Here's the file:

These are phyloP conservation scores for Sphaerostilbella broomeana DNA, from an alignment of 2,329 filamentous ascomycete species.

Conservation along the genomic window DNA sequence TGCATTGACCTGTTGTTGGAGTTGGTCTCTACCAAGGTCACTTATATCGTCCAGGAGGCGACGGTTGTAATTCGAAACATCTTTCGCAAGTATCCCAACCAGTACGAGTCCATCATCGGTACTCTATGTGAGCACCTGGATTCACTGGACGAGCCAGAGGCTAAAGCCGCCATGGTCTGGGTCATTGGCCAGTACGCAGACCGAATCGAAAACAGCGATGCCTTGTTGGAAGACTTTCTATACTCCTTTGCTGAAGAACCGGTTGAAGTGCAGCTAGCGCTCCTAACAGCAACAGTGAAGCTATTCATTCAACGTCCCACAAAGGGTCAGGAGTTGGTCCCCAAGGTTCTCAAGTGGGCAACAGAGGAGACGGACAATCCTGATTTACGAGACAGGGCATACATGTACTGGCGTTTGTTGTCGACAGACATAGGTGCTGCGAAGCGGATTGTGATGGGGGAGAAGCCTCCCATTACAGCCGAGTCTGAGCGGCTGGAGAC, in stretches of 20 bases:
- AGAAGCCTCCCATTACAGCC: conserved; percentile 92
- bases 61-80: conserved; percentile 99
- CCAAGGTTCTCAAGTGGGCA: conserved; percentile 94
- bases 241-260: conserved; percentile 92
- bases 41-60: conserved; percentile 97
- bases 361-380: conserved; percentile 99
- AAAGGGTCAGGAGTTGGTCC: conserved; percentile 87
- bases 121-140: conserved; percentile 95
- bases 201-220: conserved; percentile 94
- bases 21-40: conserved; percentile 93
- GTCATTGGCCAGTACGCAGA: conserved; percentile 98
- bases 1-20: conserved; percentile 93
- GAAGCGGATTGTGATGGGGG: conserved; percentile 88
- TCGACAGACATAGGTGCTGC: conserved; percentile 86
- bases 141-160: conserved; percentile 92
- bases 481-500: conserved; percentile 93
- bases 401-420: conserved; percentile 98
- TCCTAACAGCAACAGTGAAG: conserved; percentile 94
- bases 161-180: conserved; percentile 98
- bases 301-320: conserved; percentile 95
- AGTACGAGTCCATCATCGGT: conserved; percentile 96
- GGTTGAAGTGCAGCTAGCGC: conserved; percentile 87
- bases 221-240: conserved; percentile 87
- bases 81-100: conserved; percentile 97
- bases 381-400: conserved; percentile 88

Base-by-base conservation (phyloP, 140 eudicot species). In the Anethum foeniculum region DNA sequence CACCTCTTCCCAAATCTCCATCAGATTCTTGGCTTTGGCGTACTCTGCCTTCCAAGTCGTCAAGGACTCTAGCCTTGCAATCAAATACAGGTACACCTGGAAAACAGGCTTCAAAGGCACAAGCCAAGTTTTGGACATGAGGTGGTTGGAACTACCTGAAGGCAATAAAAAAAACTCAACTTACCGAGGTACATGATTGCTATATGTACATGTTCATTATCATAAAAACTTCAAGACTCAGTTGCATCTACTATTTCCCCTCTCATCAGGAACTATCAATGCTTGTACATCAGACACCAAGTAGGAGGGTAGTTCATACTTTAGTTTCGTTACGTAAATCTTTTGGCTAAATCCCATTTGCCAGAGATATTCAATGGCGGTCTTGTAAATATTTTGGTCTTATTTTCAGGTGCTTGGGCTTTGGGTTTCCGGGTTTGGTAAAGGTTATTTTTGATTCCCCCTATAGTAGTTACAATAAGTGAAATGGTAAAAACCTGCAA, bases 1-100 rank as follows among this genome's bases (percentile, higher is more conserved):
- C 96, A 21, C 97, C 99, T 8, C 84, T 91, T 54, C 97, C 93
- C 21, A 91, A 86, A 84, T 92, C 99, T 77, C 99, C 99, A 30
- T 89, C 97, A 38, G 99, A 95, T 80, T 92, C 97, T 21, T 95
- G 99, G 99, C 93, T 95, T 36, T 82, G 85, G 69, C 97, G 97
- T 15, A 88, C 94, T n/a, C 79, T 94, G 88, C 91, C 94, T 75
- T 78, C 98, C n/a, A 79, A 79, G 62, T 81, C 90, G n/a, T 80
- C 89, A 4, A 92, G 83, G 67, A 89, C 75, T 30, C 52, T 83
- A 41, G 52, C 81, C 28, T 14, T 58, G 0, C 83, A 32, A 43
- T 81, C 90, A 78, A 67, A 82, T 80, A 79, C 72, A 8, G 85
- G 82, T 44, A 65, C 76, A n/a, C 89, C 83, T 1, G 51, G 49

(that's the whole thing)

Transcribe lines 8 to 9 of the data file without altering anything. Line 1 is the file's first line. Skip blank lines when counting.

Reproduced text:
- bases 361-380: conserved; percentile 99
- AAAGGGTCAGGAGTTGGTCC: conserved; percentile 87